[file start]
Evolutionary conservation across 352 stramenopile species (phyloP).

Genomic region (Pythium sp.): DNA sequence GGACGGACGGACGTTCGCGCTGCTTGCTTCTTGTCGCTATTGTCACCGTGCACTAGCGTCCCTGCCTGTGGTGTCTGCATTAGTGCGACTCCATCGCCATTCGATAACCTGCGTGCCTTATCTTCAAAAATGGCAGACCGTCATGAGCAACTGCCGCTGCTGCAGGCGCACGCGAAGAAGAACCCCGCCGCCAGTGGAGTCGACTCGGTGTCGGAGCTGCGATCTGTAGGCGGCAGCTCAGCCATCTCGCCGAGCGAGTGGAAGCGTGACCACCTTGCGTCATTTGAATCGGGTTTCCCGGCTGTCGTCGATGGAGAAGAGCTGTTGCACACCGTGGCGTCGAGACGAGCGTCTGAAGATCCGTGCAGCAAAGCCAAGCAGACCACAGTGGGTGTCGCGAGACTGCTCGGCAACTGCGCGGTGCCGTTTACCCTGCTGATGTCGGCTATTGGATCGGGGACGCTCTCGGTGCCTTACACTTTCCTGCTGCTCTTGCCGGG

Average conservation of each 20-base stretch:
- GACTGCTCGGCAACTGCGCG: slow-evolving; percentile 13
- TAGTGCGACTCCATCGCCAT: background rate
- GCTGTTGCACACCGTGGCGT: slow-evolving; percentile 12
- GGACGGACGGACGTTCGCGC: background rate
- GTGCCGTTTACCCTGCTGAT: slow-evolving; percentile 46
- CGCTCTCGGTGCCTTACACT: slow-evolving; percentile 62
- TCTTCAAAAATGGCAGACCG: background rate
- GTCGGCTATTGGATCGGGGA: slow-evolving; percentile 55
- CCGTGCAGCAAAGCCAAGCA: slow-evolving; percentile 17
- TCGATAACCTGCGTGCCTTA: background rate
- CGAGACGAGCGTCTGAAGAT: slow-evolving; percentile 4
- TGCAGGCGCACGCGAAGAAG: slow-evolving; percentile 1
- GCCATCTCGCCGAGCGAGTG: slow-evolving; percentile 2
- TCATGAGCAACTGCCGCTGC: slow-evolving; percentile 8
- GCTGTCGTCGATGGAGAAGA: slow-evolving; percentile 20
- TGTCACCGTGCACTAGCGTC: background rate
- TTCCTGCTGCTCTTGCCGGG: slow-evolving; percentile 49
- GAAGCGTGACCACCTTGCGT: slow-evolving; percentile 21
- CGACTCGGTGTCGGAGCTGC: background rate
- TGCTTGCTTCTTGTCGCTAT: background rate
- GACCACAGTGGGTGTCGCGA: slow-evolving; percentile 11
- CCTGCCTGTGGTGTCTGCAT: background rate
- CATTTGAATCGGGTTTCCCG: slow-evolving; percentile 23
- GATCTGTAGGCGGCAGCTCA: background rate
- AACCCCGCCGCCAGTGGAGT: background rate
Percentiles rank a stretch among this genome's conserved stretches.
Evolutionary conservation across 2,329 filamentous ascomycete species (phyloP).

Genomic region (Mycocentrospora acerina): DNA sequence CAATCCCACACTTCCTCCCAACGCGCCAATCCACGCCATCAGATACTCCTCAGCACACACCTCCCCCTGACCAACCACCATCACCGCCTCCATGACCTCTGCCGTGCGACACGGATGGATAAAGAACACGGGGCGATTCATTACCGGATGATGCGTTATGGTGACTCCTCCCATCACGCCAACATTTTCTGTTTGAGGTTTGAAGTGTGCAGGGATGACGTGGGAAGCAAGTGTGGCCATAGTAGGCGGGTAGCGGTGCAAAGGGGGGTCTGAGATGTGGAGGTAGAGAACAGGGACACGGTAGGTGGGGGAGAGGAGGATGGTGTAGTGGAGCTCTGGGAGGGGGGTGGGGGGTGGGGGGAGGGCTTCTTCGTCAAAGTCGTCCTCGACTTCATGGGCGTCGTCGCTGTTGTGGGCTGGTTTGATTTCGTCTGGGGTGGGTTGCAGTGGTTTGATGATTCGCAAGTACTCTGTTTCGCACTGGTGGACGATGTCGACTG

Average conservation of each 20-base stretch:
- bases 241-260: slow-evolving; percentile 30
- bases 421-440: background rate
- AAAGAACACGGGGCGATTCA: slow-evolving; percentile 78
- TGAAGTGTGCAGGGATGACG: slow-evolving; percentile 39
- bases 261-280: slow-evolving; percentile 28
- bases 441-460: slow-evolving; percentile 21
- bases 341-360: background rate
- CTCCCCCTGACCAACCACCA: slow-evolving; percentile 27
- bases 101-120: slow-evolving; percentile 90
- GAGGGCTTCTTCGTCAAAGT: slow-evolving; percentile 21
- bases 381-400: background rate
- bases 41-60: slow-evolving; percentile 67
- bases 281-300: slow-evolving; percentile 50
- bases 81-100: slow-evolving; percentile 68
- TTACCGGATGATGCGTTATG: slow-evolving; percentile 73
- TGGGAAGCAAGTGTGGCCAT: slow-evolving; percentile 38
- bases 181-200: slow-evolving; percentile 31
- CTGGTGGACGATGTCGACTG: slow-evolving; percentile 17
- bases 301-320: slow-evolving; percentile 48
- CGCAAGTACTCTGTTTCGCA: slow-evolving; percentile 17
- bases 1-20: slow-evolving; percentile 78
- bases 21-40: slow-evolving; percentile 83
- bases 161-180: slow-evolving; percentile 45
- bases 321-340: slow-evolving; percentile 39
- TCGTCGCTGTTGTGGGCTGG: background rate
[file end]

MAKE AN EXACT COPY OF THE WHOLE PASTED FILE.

Evolutionary conservation across 352 stramenopile species (phyloP).

Genomic region (Pythium sp.): DNA sequence GGACGGACGGACGTTCGCGCTGCTTGCTTCTTGTCGCTATTGTCACCGTGCACTAGCGTCCCTGCCTGTGGTGTCTGCATTAGTGCGACTCCATCGCCATTCGATAACCTGCGTGCCTTATCTTCAAAAATGGCAGACCGTCATGAGCAACTGCCGCTGCTGCAGGCGCACGCGAAGAAGAACCCCGCCGCCAGTGGAGTCGACTCGGTGTCGGAGCTGCGATCTGTAGGCGGCAGCTCAGCCATCTCGCCGAGCGAGTGGAAGCGTGACCACCTTGCGTCATTTGAATCGGGTTTCCCGGCTGTCGTCGATGGAGAAGAGCTGTTGCACACCGTGGCGTCGAGACGAGCGTCTGAAGATCCGTGCAGCAAAGCCAAGCAGACCACAGTGGGTGTCGCGAGACTGCTCGGCAACTGCGCGGTGCCGTTTACCCTGCTGATGTCGGCTATTGGATCGGGGACGCTCTCGGTGCCTTACACTTTCCTGCTGCTCTTGCCGGG

Average conservation of each 20-base stretch:
- GACTGCTCGGCAACTGCGCG: slow-evolving; percentile 13
- TAGTGCGACTCCATCGCCAT: background rate
- GCTGTTGCACACCGTGGCGT: slow-evolving; percentile 12
- GGACGGACGGACGTTCGCGC: background rate
- GTGCCGTTTACCCTGCTGAT: slow-evolving; percentile 46
- CGCTCTCGGTGCCTTACACT: slow-evolving; percentile 62
- TCTTCAAAAATGGCAGACCG: background rate
- GTCGGCTATTGGATCGGGGA: slow-evolving; percentile 55
- CCGTGCAGCAAAGCCAAGCA: slow-evolving; percentile 17
- TCGATAACCTGCGTGCCTTA: background rate
- CGAGACGAGCGTCTGAAGAT: slow-evolving; percentile 4
- TGCAGGCGCACGCGAAGAAG: slow-evolving; percentile 1
- GCCATCTCGCCGAGCGAGTG: slow-evolving; percentile 2
- TCATGAGCAACTGCCGCTGC: slow-evolving; percentile 8
- GCTGTCGTCGATGGAGAAGA: slow-evolving; percentile 20
- TGTCACCGTGCACTAGCGTC: background rate
- TTCCTGCTGCTCTTGCCGGG: slow-evolving; percentile 49
- GAAGCGTGACCACCTTGCGT: slow-evolving; percentile 21
- CGACTCGGTGTCGGAGCTGC: background rate
- TGCTTGCTTCTTGTCGCTAT: background rate
- GACCACAGTGGGTGTCGCGA: slow-evolving; percentile 11
- CCTGCCTGTGGTGTCTGCAT: background rate
- CATTTGAATCGGGTTTCCCG: slow-evolving; percentile 23
- GATCTGTAGGCGGCAGCTCA: background rate
- AACCCCGCCGCCAGTGGAGT: background rate
Percentiles rank a stretch among this genome's conserved stretches.
Evolutionary conservation across 2,329 filamentous ascomycete species (phyloP).

Genomic region (Mycocentrospora acerina): DNA sequence CAATCCCACACTTCCTCCCAACGCGCCAATCCACGCCATCAGATACTCCTCAGCACACACCTCCCCCTGACCAACCACCATCACCGCCTCCATGACCTCTGCCGTGCGACACGGATGGATAAAGAACACGGGGCGATTCATTACCGGATGATGCGTTATGGTGACTCCTCCCATCACGCCAACATTTTCTGTTTGAGGTTTGAAGTGTGCAGGGATGACGTGGGAAGCAAGTGTGGCCATAGTAGGCGGGTAGCGGTGCAAAGGGGGGTCTGAGATGTGGAGGTAGAGAACAGGGACACGGTAGGTGGGGGAGAGGAGGATGGTGTAGTGGAGCTCTGGGAGGGGGGTGGGGGGTGGGGGGAGGGCTTCTTCGTCAAAGTCGTCCTCGACTTCATGGGCGTCGTCGCTGTTGTGGGCTGGTTTGATTTCGTCTGGGGTGGGTTGCAGTGGTTTGATGATTCGCAAGTACTCTGTTTCGCACTGGTGGACGATGTCGACTG

Average conservation of each 20-base stretch:
- bases 241-260: slow-evolving; percentile 30
- bases 421-440: background rate
- AAAGAACACGGGGCGATTCA: slow-evolving; percentile 78
- TGAAGTGTGCAGGGATGACG: slow-evolving; percentile 39
- bases 261-280: slow-evolving; percentile 28
- bases 441-460: slow-evolving; percentile 21
- bases 341-360: background rate
- CTCCCCCTGACCAACCACCA: slow-evolving; percentile 27
- bases 101-120: slow-evolving; percentile 90
- GAGGGCTTCTTCGTCAAAGT: slow-evolving; percentile 21
- bases 381-400: background rate
- bases 41-60: slow-evolving; percentile 67
- bases 281-300: slow-evolving; percentile 50
- bases 81-100: slow-evolving; percentile 68
- TTACCGGATGATGCGTTATG: slow-evolving; percentile 73
- TGGGAAGCAAGTGTGGCCAT: slow-evolving; percentile 38
- bases 181-200: slow-evolving; percentile 31
- CTGGTGGACGATGTCGACTG: slow-evolving; percentile 17
- bases 301-320: slow-evolving; percentile 48
- CGCAAGTACTCTGTTTCGCA: slow-evolving; percentile 17
- bases 1-20: slow-evolving; percentile 78
- bases 21-40: slow-evolving; percentile 83
- bases 161-180: slow-evolving; percentile 45
- bases 321-340: slow-evolving; percentile 39
- TCGTCGCTGTTGTGGGCTGG: background rate